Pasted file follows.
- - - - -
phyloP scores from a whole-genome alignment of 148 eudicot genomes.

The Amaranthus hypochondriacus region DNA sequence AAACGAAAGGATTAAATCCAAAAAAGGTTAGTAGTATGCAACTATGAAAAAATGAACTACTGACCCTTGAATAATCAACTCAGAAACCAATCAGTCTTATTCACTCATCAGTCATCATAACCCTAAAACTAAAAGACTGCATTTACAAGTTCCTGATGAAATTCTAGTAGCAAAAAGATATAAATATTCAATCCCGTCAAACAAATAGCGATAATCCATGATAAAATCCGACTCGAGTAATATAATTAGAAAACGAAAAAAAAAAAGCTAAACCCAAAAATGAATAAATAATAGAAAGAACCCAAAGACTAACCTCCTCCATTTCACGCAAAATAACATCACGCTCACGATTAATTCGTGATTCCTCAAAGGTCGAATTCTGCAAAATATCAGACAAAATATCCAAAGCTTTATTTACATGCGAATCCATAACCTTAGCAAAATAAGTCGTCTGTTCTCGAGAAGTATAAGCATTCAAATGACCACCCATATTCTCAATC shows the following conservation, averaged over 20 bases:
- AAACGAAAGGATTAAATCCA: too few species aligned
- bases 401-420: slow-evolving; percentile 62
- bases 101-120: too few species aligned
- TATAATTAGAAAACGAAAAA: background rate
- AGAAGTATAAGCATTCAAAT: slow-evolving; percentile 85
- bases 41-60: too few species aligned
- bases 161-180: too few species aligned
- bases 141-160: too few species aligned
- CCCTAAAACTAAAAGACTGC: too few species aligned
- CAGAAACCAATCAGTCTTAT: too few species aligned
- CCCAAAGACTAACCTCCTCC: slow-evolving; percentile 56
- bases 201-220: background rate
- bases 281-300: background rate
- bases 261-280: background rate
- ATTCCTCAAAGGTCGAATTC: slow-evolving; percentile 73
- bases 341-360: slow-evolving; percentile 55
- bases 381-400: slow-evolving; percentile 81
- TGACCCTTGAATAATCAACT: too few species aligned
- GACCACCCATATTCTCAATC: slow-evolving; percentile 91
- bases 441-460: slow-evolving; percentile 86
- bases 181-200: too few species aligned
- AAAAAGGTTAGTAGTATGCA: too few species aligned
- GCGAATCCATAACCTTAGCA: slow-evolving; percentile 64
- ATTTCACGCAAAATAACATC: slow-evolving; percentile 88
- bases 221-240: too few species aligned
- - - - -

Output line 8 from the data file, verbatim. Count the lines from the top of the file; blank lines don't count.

- bases 41-60: too few species aligned